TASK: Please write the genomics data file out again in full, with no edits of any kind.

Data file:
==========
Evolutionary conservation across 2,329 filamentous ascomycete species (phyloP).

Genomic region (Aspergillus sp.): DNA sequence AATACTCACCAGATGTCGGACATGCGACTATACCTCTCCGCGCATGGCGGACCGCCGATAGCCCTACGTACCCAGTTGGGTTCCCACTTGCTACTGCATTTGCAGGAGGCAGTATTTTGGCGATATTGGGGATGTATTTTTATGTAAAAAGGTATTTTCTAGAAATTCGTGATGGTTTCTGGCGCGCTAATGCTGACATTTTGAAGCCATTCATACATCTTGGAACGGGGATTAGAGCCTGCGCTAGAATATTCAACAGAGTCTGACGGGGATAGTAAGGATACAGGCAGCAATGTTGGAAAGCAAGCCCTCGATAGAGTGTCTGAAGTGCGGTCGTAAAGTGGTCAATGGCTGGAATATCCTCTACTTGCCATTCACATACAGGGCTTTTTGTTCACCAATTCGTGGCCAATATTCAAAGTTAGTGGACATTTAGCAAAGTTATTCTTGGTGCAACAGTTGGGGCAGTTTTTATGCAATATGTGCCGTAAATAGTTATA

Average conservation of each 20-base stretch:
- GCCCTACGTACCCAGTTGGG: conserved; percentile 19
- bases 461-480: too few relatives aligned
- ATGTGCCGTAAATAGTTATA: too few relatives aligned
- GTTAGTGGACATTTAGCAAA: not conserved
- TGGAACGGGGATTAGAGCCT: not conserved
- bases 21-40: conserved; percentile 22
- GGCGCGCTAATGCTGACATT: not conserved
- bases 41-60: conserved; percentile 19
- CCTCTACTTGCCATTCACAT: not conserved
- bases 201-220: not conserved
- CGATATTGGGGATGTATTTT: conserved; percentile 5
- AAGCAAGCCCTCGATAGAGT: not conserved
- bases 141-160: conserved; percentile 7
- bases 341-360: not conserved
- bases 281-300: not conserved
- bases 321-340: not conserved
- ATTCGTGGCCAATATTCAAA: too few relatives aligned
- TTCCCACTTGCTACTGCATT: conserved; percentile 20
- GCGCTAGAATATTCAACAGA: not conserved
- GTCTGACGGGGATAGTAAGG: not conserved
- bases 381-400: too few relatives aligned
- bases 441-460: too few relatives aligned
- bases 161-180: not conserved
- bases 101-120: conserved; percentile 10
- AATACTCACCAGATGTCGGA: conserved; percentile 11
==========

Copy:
Evolutionary conservation across 2,329 filamentous ascomycete species (phyloP).

Genomic region (Aspergillus sp.): DNA sequence AATACTCACCAGATGTCGGACATGCGACTATACCTCTCCGCGCATGGCGGACCGCCGATAGCCCTACGTACCCAGTTGGGTTCCCACTTGCTACTGCATTTGCAGGAGGCAGTATTTTGGCGATATTGGGGATGTATTTTTATGTAAAAAGGTATTTTCTAGAAATTCGTGATGGTTTCTGGCGCGCTAATGCTGACATTTTGAAGCCATTCATACATCTTGGAACGGGGATTAGAGCCTGCGCTAGAATATTCAACAGAGTCTGACGGGGATAGTAAGGATACAGGCAGCAATGTTGGAAAGCAAGCCCTCGATAGAGTGTCTGAAGTGCGGTCGTAAAGTGGTCAATGGCTGGAATATCCTCTACTTGCCATTCACATACAGGGCTTTTTGTTCACCAATTCGTGGCCAATATTCAAAGTTAGTGGACATTTAGCAAAGTTATTCTTGGTGCAACAGTTGGGGCAGTTTTTATGCAATATGTGCCGTAAATAGTTATA

Average conservation of each 20-base stretch:
- GCCCTACGTACCCAGTTGGG: conserved; percentile 19
- bases 461-480: too few relatives aligned
- ATGTGCCGTAAATAGTTATA: too few relatives aligned
- GTTAGTGGACATTTAGCAAA: not conserved
- TGGAACGGGGATTAGAGCCT: not conserved
- bases 21-40: conserved; percentile 22
- GGCGCGCTAATGCTGACATT: not conserved
- bases 41-60: conserved; percentile 19
- CCTCTACTTGCCATTCACAT: not conserved
- bases 201-220: not conserved
- CGATATTGGGGATGTATTTT: conserved; percentile 5
- AAGCAAGCCCTCGATAGAGT: not conserved
- bases 141-160: conserved; percentile 7
- bases 341-360: not conserved
- bases 281-300: not conserved
- bases 321-340: not conserved
- ATTCGTGGCCAATATTCAAA: too few relatives aligned
- TTCCCACTTGCTACTGCATT: conserved; percentile 20
- GCGCTAGAATATTCAACAGA: not conserved
- GTCTGACGGGGATAGTAAGG: not conserved
- bases 381-400: too few relatives aligned
- bases 441-460: too few relatives aligned
- bases 161-180: not conserved
- bases 101-120: conserved; percentile 10
- AATACTCACCAGATGTCGGA: conserved; percentile 11